Peak work in the factory enstone: in a few hours the containers that will arrive by air to Bahrain with the Alpine A523 ready to assemble. “If the engineers answer you with a scowl, that’s why,” they warn before the visit. A F1 it is a symphony orchestra made up of 13,000 components manufactured by hand in a plant like this, and which requires 400,000 hours of work, some 16,000 digital sketches and 18 months in advance before reaching the asphalt. AS visits Alpine’s Oxford facility to learn how the 895 employees (13.6% are women) design, manufacture, assemble, ship and fine-tune every millimeter that makes up the A523.
Design. The chassis is the responsibility of Enstone (the engine falls to another independent factory, so Renaultin Viry Chatillon). There the plans of the current car come together with the evolutions and improvements planned for each part of the season (with a margin of about three races). Parts are tested using CFD (computational fluid dynamics), a kind of virtual wind tunnel; or in the real tunnel with a scale model of 60% of the real size. Both systems are limited by the regulations of the FIA.
Production. In Alpine Around 90% of the chassis parts are manufactured, the rest are outsourced on an as-needed basis. Some elements are built by hand because they demand maximum precision. For example, radiators or exhausts. Two workers will have one ready in a day and a half, although any mistake will result in loss of power or even abandonment. The rest of the pieces are divided according to their material: metals (aluminum, titanium…) or composite (carbon fiber), as well as electronics. Any item undergoes extreme quality control before reaching the circuit.
Logistics. The car and all the equipment of the team (including the motorhome) travel to the circuits by air, sea or land. They can arrive at the European races with a fleet of 16 articulated trucks. The garage equipment does travel by ship to other continents because it is cheaper (important in times of spending ceilings). The cars must go by plane to allow them to work until the last moment in the ‘race bay’ of the factory, a kind of permanent box that receives the car on Monday after the Grand Prix and returns it on Thursday night. The shipment of material is as important as human resources: around 90 team members travel to the circuit, including dozens of engineers and mechanics.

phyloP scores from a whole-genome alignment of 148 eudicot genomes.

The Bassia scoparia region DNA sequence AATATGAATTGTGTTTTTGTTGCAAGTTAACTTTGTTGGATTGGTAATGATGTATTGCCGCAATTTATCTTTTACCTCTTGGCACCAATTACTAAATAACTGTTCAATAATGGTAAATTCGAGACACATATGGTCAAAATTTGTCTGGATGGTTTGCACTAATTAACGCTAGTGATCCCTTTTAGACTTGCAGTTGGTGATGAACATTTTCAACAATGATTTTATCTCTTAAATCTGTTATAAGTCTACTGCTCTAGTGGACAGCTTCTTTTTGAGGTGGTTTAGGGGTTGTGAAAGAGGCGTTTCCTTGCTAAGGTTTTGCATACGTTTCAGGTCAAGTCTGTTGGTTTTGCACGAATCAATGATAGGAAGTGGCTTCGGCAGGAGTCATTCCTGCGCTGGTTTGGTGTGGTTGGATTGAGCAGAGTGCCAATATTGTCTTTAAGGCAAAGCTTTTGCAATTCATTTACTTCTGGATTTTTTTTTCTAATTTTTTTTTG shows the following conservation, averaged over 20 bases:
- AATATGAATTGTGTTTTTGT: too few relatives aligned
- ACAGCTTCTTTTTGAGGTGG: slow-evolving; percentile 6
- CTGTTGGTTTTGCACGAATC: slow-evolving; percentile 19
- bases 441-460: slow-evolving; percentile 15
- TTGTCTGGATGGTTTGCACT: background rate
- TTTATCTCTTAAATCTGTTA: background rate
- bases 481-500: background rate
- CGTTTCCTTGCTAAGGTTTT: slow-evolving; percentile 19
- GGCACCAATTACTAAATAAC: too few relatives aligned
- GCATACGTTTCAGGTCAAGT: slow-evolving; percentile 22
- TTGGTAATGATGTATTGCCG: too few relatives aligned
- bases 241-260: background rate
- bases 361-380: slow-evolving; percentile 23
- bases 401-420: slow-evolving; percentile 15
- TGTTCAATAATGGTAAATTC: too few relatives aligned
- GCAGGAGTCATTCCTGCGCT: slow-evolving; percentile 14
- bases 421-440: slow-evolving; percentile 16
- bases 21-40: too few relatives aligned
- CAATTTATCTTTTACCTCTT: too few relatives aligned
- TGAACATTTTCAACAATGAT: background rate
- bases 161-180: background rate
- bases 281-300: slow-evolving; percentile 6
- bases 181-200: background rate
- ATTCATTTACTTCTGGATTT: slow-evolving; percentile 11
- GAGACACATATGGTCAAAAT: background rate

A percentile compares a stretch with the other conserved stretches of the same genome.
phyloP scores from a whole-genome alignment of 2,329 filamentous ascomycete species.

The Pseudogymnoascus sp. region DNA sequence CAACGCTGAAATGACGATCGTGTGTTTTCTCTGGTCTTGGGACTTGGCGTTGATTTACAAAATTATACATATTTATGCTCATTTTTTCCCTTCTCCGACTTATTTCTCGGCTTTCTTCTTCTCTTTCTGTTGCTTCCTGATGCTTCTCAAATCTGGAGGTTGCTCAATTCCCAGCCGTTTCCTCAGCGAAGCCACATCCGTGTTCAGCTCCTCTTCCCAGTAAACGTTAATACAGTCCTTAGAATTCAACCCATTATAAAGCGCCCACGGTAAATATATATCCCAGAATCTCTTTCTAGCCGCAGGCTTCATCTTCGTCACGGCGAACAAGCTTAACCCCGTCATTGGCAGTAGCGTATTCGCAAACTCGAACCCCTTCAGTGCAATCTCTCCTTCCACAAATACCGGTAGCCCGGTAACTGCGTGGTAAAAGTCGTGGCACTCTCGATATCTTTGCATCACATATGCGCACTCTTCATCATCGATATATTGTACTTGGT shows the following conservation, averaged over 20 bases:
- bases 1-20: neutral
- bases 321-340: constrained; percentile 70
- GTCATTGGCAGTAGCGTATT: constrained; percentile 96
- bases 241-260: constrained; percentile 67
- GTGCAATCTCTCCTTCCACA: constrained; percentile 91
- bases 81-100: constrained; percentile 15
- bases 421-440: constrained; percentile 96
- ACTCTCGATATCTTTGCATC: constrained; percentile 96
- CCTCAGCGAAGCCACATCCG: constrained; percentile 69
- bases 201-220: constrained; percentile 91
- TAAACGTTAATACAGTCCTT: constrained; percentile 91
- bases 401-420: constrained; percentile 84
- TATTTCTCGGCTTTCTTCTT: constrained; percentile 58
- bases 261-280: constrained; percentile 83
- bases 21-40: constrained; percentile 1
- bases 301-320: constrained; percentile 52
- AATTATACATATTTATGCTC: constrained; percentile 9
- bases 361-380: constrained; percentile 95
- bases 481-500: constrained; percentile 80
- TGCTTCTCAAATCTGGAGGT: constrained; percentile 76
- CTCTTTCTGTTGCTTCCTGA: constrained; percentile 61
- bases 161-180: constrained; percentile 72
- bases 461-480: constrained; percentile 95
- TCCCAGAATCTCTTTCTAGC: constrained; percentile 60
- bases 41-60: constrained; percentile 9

In remote. From enstone each track session is followed. The busiest day is Friday, when the specialists in each area (from the brakes to any variable in the settings or the strategies) connect with the circuit through the remote garage. There are 24 positions and after free practice, the engineers analyze all the data they collect from the telemetry in real time. They can listen to conversations on the radio or even intervene. There are more than 200 sensors in each car that make up to 150,000 records per second: speeds, temperatures, pressure, acceleration. From the asphalt they arrive at the factory with a delay of… 0.25 seconds. With all these numbers, problems with the behavior of the car are solved, the driving is refined or the strategy is predicted.
The simulator. It is the most impressive room of the visit: a huge screen that covers 180 degrees, a real chassis that reproduces G forces and a ‘software’ that emulates the surface of all the circuits and the behavior of the car with a level of realism with which You cannot dream of the best of video games. In the simulator they study and predict the behavior of the car to reach the grand prix with advanced work. Before traveling, the starting pilots can stop by to do a session (about eight hours, as if it were a test). During the race weekend, the development driver is there doing ‘dirty work’: for example, he mimics the real set-up and tries variations to try to figure out which set-ups will make the car faster, or how it will behave with a temperature change. On the other side, in the control room, the engineers have the telemetry as if it were a real F1.